GAMER is a high-concept action thriller set in a near future when gaming and entertainment have evolved into a terrifying new hybrid. Humans control other humans in mass-scale, multi-player online games: people play people... for keeps. Mind-control technology is widespread, and at the heart of the controversial games is its creator, reclusive billionaire Ken Castle (Michael C. Hall). His latest brainchild, the first-person shooter game "Slayers," allows millions to act out their most savage fantasies online in front of a global audience, using real prisoners as avatars with whom they fight to the death. Kable (300's Gerard Butler) is the superstar and cult hero of the ultraviolent "Slayers." Kable is controlled by Simon, a young gamer with rock star status who continues to defy all odds by guiding Kable to victory each week. Taken from his family, imprisoned and forced to fight against his will, the modern day gladiator must survive long enough to escape the game to free his family, regain his identity and to save mankind from Castle's ruthless technology.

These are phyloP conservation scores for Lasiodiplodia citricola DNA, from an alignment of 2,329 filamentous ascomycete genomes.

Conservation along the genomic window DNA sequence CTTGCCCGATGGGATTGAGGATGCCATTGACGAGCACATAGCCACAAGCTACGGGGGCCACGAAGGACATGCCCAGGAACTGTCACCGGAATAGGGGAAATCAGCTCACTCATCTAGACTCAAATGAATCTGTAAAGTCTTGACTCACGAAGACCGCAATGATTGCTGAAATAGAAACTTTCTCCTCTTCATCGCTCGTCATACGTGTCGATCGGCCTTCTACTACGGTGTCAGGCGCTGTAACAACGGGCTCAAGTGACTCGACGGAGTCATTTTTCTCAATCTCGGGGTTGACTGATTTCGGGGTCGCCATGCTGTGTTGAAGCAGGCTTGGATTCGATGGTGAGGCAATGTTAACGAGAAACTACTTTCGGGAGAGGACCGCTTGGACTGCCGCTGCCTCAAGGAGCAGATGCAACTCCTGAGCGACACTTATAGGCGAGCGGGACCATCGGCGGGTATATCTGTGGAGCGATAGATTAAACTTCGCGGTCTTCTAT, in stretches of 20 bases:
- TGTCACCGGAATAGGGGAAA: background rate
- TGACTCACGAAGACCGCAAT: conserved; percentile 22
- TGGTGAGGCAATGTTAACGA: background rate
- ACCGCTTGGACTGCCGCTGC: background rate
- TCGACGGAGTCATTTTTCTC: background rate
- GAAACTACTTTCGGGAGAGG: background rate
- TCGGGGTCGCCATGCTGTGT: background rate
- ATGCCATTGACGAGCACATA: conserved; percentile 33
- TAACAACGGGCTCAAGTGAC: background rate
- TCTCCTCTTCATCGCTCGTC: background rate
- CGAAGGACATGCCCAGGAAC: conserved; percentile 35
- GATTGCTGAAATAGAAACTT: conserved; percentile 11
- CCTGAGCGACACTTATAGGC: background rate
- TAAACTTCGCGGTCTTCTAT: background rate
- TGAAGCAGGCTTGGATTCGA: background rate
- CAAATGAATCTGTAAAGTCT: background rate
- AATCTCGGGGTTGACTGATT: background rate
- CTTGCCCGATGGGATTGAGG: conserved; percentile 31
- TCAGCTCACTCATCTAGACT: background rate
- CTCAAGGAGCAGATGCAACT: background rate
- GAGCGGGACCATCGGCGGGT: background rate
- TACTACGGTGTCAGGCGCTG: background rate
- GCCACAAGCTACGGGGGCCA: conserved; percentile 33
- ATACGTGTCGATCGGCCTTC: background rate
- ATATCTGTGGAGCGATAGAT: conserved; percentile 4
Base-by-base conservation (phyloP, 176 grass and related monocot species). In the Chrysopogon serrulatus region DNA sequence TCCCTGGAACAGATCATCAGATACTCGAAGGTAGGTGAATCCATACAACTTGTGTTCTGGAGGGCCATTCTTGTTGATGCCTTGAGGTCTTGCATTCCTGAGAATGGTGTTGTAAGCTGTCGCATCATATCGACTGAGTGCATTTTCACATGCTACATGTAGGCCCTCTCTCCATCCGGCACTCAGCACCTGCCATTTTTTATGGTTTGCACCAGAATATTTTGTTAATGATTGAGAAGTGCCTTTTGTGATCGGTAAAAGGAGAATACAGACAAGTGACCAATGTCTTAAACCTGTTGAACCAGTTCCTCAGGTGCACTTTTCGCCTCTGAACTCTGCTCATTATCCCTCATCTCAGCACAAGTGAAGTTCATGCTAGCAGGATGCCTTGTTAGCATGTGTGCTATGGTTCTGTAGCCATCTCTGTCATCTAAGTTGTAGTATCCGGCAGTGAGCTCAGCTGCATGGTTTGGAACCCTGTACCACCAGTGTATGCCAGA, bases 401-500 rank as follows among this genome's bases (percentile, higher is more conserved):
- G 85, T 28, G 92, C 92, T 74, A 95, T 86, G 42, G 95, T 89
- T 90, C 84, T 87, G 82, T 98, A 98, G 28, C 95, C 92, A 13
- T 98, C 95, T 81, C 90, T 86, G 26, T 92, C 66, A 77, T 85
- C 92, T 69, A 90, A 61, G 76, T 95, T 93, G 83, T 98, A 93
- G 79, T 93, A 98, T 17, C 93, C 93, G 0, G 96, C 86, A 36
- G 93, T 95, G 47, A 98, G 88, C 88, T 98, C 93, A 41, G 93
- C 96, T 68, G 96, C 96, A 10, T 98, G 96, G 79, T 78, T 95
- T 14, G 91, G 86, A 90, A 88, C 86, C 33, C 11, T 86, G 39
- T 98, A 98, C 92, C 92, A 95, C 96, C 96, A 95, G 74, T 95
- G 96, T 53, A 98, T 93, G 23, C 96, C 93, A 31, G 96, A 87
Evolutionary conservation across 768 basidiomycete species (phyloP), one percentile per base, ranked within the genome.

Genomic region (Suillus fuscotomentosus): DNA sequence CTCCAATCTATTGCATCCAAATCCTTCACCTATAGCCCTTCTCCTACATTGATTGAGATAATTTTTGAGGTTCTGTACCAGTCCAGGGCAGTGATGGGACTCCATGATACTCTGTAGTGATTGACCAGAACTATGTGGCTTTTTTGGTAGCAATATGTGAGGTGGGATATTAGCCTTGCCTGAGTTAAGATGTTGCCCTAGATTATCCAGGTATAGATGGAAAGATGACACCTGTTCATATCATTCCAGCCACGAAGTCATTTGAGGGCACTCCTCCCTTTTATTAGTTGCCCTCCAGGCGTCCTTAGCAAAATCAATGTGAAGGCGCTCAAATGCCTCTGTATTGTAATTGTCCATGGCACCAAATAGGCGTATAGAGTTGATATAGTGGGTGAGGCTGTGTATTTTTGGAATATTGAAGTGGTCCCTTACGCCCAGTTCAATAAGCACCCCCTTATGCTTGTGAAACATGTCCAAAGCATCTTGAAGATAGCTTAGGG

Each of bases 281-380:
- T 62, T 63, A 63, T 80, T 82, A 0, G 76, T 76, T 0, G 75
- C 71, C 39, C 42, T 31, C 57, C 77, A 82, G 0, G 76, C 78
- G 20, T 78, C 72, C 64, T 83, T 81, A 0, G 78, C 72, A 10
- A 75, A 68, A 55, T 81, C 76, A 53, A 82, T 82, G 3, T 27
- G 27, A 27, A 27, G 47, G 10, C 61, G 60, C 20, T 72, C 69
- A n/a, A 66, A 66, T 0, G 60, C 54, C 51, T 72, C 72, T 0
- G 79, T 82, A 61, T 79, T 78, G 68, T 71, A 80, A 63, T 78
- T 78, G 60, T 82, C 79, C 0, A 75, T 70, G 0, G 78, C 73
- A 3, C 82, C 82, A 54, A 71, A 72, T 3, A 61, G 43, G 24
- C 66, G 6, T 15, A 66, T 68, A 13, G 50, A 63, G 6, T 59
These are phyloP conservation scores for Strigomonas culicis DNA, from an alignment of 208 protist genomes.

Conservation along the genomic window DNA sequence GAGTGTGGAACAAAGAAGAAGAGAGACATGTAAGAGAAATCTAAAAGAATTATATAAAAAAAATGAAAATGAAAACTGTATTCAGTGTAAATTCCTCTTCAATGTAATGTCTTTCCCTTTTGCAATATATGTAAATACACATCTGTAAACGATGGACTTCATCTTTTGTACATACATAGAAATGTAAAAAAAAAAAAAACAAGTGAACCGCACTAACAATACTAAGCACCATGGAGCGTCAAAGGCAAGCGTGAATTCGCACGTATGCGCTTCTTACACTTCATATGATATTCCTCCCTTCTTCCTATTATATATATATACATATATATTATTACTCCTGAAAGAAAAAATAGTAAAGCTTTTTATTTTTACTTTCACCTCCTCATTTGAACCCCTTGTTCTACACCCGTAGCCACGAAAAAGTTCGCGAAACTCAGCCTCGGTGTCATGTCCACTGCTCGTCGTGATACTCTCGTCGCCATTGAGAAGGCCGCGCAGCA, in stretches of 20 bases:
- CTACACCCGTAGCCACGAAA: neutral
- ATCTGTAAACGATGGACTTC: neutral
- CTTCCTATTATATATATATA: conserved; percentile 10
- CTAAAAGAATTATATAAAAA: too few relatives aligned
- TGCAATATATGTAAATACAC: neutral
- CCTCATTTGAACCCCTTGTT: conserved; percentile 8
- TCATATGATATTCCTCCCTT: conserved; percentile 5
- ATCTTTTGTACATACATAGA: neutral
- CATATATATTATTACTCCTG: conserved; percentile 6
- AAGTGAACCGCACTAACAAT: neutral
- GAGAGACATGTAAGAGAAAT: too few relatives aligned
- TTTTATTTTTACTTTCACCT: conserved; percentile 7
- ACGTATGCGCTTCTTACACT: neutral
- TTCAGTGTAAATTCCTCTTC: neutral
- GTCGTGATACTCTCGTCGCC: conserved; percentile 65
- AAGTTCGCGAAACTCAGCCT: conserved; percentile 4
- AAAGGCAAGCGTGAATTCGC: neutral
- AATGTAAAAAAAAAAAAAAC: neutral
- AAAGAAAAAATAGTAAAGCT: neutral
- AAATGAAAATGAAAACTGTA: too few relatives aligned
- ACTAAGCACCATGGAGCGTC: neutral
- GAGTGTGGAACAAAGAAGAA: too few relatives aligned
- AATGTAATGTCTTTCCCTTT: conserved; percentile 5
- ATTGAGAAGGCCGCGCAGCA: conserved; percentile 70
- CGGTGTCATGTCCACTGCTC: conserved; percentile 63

Frenzied and relentlessly aggressive, Gamer seeks to translate the sensory barrage of violent video games into movie form--and does a pretty successful job. In a dystopic future, prisoners on death row are given a slim chance of survival as flesh-and-blood avatars for shoot-'em-up game players who control their very brains. The mastermind behind this game (played by Michael C. Hall, Dexter) has secret ambitions worthy of a James Bond villain, but his schemes are threatened by John Tillman (Gerard Butler, 300), the only living avatar who's survived more than a few games--so Tillman's already dangerous life turns even more deadly. Gamer revels in overkill: visual tricks abound as the action speeds up or slows down, skittering to and fro with jump cuts and flashes of light. The dialogue is a catalog of macho posturing or melodramatic exposition. The performances--from a surprising cast that includes Alison Lohman (Drag Me to Hell), Kyra Sedgwick (The Closer), Chris "Ludacris" Bridges (Crash), and supermodel Amber Valletta--play cartoonish characters with exuberant gusto and commitment. By conventional standards, Gamer is a terrible movie… but the movie's creators don't care, because they aspire to step beyond conventional standards. As with their previous adrenaline-driven flick Crank, the writer-director team of Mark Neveldine and Brian Taylor want viewers to plug in, turn off their rational minds, and immerse themselves in sheer sensation. --Bret Fetzer